The wind stings her cheeks and blows the wet right out of her eyes.
Moriah slaps Alexis’ thigh idly, never taking her eyes off the road. “Get back in the car. You look like a damn dog.”
Alexis flips her off. She keeps her head out the window for a few seconds more, partway to annoy the crap out of Moriah and partway out of genuine enjoyment of the sensation. Eventually she does what Moriah says, hauling herself back in the little red car with a small huff. The smell of diesel wars with the scent of salt. It smells like home, and Alexis settles back against the car seat with a happy sigh.
Moriah slants a glance at her. “You done communing with nature?”
Alexis shrugs. “I’m hungry. Are you hungry?”
“I could eat.” Moriah glances at the rearview mirror where there’s nothing but dead space that winks out into nothingness behind the red glow of their tail lights. “Don’t think we’re going to find anything out here though.”
“Yeah. You’re probably right.”
Alexis unfastens her seatbelt and leans over the seat, reaching for her bag in back.
“Hey! Hey, sit your ass down.” Moriah swats at her ass, and Alexis ignores her. “Gonna make me fucking crash,” she grumbles.
“Sit your own ass down. You’re a better driver than that.” Alexis glances at Moriah archly over her shoulder, giving her a grin. “Although not by much.”
Alexis swings back into the front seat holding her prize. She takes her sweet time rebuckling her belt. First, she unzips her backpack and digs around until she finds two smashed PB&Js. She tosses one into Moriah’s lap, keeping the other for herself. She unzips the top of the ziploc and pulls her sandwich out, taking a big bite and licking the jelly that oozes from the corner onto the web of her thumb. She tosses her bag down into the footwell.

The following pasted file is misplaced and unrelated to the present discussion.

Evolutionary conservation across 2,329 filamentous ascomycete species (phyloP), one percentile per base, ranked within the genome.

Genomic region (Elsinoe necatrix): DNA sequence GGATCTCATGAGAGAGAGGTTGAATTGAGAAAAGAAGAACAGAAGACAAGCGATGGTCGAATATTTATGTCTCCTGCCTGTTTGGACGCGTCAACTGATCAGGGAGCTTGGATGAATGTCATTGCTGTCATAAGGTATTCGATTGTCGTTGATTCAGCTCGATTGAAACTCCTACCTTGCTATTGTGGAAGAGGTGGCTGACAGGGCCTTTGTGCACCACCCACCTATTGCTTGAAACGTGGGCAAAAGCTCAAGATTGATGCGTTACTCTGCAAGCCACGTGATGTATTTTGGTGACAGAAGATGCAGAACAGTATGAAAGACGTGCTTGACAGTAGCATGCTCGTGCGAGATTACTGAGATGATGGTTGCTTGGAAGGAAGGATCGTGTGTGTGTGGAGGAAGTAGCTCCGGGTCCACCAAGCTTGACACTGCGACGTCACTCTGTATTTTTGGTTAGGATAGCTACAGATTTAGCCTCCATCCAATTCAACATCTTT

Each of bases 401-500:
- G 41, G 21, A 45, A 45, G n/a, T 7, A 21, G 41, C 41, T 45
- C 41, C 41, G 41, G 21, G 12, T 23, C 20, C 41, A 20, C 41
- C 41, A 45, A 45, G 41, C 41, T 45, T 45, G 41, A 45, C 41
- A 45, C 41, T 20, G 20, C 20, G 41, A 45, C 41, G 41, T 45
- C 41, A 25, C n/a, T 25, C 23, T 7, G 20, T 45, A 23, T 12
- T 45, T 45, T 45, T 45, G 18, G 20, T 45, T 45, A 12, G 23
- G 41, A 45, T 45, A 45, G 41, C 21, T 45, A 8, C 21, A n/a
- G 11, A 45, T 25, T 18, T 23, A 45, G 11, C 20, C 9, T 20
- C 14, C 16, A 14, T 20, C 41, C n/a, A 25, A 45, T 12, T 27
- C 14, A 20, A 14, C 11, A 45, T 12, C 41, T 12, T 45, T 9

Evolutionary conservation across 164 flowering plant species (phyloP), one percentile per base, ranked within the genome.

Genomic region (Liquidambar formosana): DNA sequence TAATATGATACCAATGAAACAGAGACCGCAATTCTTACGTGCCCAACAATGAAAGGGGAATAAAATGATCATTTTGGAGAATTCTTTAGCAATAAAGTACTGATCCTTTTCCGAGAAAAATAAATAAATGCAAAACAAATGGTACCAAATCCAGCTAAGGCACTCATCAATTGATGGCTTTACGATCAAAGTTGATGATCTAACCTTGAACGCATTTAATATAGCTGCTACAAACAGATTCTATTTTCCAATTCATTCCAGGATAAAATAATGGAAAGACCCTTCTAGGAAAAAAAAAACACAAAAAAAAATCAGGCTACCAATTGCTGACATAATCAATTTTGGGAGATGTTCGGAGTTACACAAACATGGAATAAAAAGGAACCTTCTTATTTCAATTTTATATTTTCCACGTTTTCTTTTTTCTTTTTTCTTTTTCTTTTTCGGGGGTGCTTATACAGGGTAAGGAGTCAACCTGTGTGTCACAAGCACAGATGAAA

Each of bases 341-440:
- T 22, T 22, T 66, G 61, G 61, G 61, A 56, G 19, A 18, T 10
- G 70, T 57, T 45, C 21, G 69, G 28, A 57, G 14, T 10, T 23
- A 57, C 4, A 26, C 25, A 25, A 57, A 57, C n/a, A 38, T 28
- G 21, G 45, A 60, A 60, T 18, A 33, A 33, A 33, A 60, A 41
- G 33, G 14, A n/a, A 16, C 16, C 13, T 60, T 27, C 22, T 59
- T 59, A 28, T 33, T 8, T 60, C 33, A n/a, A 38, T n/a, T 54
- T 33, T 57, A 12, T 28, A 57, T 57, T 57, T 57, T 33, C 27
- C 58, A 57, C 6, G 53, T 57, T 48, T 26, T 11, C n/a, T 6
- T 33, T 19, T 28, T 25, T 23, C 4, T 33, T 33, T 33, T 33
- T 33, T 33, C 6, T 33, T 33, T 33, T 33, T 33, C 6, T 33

“I don’t suppose you’ve got a bag of chips in that magic sack of yours, boy scout?”
Alexis chomps at her sandwich, flicking her backpack open with the toe of her shoe. “Nope. I’ve got—a bottle of warm water, a pack of fruit snacks, and not much else.”
“Ugh, fine. God, I’m sick of peanut butter sandwiches.”
“Me too,” Alexis says, drawing the words out with relish. They’re almost as good as the feeling of finally having food in her belly. She wishes there were more. Just in case Moriah really wanted chips, she adds, “We’ll keep our eyes peeled.”
“Yeah,” Moriah says. She sounds troubled, enough that Alexis glances over. She traces the frown on her sister’s face, the pinched line at the corner of her mouth.
Alexis opens her mouth to ask about it, but Moriah cranks the stereo all the way up. She does it on purpose, to cut her off.